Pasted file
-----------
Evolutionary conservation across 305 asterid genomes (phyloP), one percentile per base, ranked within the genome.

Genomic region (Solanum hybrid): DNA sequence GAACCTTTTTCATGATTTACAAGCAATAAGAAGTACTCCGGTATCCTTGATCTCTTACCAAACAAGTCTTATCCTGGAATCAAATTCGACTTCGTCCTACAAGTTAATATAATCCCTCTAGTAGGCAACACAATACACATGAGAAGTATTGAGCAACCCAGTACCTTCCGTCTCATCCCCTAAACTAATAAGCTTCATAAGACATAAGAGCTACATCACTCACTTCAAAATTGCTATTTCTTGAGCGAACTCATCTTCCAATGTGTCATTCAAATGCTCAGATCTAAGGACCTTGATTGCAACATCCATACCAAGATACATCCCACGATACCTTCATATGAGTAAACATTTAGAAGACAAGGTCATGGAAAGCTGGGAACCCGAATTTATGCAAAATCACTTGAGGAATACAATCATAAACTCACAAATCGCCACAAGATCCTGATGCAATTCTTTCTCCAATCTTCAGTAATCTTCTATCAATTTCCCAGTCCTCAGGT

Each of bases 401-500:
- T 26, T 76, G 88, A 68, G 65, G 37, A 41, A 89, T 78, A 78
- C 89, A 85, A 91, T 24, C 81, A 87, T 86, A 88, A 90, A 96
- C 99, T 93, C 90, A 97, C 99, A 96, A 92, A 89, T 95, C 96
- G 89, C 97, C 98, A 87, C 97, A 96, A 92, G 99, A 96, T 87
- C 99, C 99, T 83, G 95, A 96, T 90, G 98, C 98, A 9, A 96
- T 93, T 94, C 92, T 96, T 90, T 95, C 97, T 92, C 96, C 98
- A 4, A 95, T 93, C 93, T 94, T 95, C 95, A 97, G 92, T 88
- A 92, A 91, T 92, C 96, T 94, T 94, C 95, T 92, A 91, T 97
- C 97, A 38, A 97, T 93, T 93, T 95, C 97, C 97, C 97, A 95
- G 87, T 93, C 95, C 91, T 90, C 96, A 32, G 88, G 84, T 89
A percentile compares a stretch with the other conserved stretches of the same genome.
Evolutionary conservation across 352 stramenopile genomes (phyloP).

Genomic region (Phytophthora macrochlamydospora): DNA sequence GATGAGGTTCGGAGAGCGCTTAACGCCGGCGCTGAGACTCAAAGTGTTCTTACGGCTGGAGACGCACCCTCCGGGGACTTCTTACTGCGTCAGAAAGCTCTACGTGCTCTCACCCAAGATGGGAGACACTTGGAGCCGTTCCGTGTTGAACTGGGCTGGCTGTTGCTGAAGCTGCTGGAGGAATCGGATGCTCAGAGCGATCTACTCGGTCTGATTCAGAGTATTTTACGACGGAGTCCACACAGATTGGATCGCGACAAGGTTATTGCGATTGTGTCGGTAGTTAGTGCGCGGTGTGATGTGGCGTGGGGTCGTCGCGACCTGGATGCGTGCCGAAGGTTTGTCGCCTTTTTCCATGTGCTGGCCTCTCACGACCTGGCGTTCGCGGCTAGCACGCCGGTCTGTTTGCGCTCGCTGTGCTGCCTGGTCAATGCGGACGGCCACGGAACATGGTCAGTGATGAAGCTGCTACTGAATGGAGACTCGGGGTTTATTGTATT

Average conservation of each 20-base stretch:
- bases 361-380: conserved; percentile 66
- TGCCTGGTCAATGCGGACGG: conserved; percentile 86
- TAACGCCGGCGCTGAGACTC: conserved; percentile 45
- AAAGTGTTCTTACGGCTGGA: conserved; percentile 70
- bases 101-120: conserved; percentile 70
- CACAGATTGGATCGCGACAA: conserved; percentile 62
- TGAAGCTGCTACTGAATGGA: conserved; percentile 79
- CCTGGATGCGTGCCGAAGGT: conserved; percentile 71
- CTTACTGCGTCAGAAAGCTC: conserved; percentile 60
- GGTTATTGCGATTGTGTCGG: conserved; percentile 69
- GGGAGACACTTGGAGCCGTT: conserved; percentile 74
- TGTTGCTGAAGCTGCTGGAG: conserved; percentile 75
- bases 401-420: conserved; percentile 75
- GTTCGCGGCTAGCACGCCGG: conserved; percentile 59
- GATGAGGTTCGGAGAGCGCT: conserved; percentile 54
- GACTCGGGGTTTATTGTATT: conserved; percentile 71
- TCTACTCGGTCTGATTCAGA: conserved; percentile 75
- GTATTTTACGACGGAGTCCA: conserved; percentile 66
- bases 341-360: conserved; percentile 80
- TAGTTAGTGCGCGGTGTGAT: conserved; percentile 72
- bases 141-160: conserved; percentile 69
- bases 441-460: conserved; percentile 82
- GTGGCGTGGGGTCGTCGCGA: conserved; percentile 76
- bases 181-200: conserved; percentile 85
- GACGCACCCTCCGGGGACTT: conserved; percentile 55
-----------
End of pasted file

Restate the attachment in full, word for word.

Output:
Evolutionary conservation across 305 asterid genomes (phyloP), one percentile per base, ranked within the genome.

Genomic region (Solanum hybrid): DNA sequence GAACCTTTTTCATGATTTACAAGCAATAAGAAGTACTCCGGTATCCTTGATCTCTTACCAAACAAGTCTTATCCTGGAATCAAATTCGACTTCGTCCTACAAGTTAATATAATCCCTCTAGTAGGCAACACAATACACATGAGAAGTATTGAGCAACCCAGTACCTTCCGTCTCATCCCCTAAACTAATAAGCTTCATAAGACATAAGAGCTACATCACTCACTTCAAAATTGCTATTTCTTGAGCGAACTCATCTTCCAATGTGTCATTCAAATGCTCAGATCTAAGGACCTTGATTGCAACATCCATACCAAGATACATCCCACGATACCTTCATATGAGTAAACATTTAGAAGACAAGGTCATGGAAAGCTGGGAACCCGAATTTATGCAAAATCACTTGAGGAATACAATCATAAACTCACAAATCGCCACAAGATCCTGATGCAATTCTTTCTCCAATCTTCAGTAATCTTCTATCAATTTCCCAGTCCTCAGGT

Each of bases 401-500:
- T 26, T 76, G 88, A 68, G 65, G 37, A 41, A 89, T 78, A 78
- C 89, A 85, A 91, T 24, C 81, A 87, T 86, A 88, A 90, A 96
- C 99, T 93, C 90, A 97, C 99, A 96, A 92, A 89, T 95, C 96
- G 89, C 97, C 98, A 87, C 97, A 96, A 92, G 99, A 96, T 87
- C 99, C 99, T 83, G 95, A 96, T 90, G 98, C 98, A 9, A 96
- T 93, T 94, C 92, T 96, T 90, T 95, C 97, T 92, C 96, C 98
- A 4, A 95, T 93, C 93, T 94, T 95, C 95, A 97, G 92, T 88
- A 92, A 91, T 92, C 96, T 94, T 94, C 95, T 92, A 91, T 97
- C 97, A 38, A 97, T 93, T 93, T 95, C 97, C 97, C 97, A 95
- G 87, T 93, C 95, C 91, T 90, C 96, A 32, G 88, G 84, T 89
A percentile compares a stretch with the other conserved stretches of the same genome.
Evolutionary conservation across 352 stramenopile genomes (phyloP).

Genomic region (Phytophthora macrochlamydospora): DNA sequence GATGAGGTTCGGAGAGCGCTTAACGCCGGCGCTGAGACTCAAAGTGTTCTTACGGCTGGAGACGCACCCTCCGGGGACTTCTTACTGCGTCAGAAAGCTCTACGTGCTCTCACCCAAGATGGGAGACACTTGGAGCCGTTCCGTGTTGAACTGGGCTGGCTGTTGCTGAAGCTGCTGGAGGAATCGGATGCTCAGAGCGATCTACTCGGTCTGATTCAGAGTATTTTACGACGGAGTCCACACAGATTGGATCGCGACAAGGTTATTGCGATTGTGTCGGTAGTTAGTGCGCGGTGTGATGTGGCGTGGGGTCGTCGCGACCTGGATGCGTGCCGAAGGTTTGTCGCCTTTTTCCATGTGCTGGCCTCTCACGACCTGGCGTTCGCGGCTAGCACGCCGGTCTGTTTGCGCTCGCTGTGCTGCCTGGTCAATGCGGACGGCCACGGAACATGGTCAGTGATGAAGCTGCTACTGAATGGAGACTCGGGGTTTATTGTATT

Average conservation of each 20-base stretch:
- bases 361-380: conserved; percentile 66
- TGCCTGGTCAATGCGGACGG: conserved; percentile 86
- TAACGCCGGCGCTGAGACTC: conserved; percentile 45
- AAAGTGTTCTTACGGCTGGA: conserved; percentile 70
- bases 101-120: conserved; percentile 70
- CACAGATTGGATCGCGACAA: conserved; percentile 62
- TGAAGCTGCTACTGAATGGA: conserved; percentile 79
- CCTGGATGCGTGCCGAAGGT: conserved; percentile 71
- CTTACTGCGTCAGAAAGCTC: conserved; percentile 60
- GGTTATTGCGATTGTGTCGG: conserved; percentile 69
- GGGAGACACTTGGAGCCGTT: conserved; percentile 74
- TGTTGCTGAAGCTGCTGGAG: conserved; percentile 75
- bases 401-420: conserved; percentile 75
- GTTCGCGGCTAGCACGCCGG: conserved; percentile 59
- GATGAGGTTCGGAGAGCGCT: conserved; percentile 54
- GACTCGGGGTTTATTGTATT: conserved; percentile 71
- TCTACTCGGTCTGATTCAGA: conserved; percentile 75
- GTATTTTACGACGGAGTCCA: conserved; percentile 66
- bases 341-360: conserved; percentile 80
- TAGTTAGTGCGCGGTGTGAT: conserved; percentile 72
- bases 141-160: conserved; percentile 69
- bases 441-460: conserved; percentile 82
- GTGGCGTGGGGTCGTCGCGA: conserved; percentile 76
- bases 181-200: conserved; percentile 85
- GACGCACCCTCCGGGGACTT: conserved; percentile 55